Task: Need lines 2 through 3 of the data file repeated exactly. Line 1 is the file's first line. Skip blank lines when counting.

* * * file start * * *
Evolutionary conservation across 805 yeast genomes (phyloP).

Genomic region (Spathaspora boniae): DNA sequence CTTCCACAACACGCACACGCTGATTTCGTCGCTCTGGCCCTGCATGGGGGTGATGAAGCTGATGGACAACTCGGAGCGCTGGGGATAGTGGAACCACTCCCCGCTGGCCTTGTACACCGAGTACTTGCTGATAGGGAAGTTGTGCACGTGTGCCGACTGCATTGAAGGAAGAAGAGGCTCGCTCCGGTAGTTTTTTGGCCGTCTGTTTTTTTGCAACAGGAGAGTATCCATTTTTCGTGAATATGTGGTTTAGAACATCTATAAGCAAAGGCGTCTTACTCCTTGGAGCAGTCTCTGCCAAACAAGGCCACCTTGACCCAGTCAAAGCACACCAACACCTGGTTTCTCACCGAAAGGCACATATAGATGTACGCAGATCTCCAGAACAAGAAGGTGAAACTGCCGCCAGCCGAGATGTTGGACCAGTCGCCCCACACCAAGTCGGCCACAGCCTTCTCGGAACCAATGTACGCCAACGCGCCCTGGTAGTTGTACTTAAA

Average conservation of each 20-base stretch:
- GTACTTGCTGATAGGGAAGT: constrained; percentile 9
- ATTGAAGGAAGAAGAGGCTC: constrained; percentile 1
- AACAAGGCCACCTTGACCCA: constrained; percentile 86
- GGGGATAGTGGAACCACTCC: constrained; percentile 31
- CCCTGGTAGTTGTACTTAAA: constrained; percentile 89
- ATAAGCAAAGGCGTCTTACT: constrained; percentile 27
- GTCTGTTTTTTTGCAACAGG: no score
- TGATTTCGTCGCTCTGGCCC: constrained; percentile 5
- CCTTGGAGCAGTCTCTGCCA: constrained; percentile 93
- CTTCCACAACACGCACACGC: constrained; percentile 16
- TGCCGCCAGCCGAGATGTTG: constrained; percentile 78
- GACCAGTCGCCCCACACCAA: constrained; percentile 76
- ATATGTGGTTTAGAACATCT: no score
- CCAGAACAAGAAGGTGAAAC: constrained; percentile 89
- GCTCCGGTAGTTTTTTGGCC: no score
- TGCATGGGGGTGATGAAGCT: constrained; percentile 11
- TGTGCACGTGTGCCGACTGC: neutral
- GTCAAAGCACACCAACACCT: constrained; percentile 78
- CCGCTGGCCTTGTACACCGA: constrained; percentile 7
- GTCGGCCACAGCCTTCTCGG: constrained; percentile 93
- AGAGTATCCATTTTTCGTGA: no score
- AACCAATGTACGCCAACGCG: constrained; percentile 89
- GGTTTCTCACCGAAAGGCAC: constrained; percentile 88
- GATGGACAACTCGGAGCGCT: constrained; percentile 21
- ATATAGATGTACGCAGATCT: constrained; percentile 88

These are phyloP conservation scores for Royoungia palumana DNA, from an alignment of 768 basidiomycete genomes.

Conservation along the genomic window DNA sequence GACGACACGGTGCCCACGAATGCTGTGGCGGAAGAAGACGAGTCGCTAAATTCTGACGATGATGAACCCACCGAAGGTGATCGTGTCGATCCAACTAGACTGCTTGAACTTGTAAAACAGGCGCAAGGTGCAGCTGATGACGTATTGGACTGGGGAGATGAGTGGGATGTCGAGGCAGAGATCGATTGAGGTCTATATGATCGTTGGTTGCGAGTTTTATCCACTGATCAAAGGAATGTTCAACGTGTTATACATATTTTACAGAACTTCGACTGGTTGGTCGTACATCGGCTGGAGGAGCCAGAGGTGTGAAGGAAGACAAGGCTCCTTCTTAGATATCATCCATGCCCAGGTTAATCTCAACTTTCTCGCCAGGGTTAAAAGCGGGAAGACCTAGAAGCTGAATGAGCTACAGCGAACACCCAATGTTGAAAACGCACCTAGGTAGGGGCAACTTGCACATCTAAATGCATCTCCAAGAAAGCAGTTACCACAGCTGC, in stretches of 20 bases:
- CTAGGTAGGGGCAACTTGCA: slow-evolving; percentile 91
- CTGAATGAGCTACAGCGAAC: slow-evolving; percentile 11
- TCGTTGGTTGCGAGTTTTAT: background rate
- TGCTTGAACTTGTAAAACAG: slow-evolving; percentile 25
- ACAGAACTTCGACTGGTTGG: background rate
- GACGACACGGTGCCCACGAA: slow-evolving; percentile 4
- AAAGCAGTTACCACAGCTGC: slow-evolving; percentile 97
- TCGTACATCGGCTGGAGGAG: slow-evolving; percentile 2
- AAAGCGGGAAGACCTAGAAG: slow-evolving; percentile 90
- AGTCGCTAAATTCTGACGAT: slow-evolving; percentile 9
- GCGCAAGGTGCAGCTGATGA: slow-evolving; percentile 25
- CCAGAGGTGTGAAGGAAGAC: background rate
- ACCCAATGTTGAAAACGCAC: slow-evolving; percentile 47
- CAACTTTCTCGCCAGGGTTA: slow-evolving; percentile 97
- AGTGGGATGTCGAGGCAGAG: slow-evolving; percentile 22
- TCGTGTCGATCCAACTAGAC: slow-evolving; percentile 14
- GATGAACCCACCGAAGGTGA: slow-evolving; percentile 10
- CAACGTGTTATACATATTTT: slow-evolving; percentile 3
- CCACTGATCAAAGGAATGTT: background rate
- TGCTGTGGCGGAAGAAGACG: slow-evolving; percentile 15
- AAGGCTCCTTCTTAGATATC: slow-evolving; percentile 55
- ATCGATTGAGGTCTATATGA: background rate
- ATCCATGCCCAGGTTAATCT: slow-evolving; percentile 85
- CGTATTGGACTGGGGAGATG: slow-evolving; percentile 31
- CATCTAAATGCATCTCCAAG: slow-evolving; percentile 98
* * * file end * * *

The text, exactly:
Genomic region (Spathaspora boniae): DNA sequence CTTCCACAACACGCACACGCTGATTTCGTCGCTCTGGCCCTGCATGGGGGTGATGAAGCTGATGGACAACTCGGAGCGCTGGGGATAGTGGAACCACTCCCCGCTGGCCTTGTACACCGAGTACTTGCTGATAGGGAAGTTGTGCACGTGTGCCGACTGCATTGAAGGAAGAAGAGGCTCGCTCCGGTAGTTTTTTGGCCGTCTGTTTTTTTGCAACAGGAGAGTATCCATTTTTCGTGAATATGTGGTTTAGAACATCTATAAGCAAAGGCGTCTTACTCCTTGGAGCAGTCTCTGCCAAACAAGGCCACCTTGACCCAGTCAAAGCACACCAACACCTGGTTTCTCACCGAAAGGCACATATAGATGTACGCAGATCTCCAGAACAAGAAGGTGAAACTGCCGCCAGCCGAGATGTTGGACCAGTCGCCCCACACCAAGTCGGCCACAGCCTTCTCGGAACCAATGTACGCCAACGCGCCCTGGTAGTTGTACTTAAA

Average conservation of each 20-base stretch: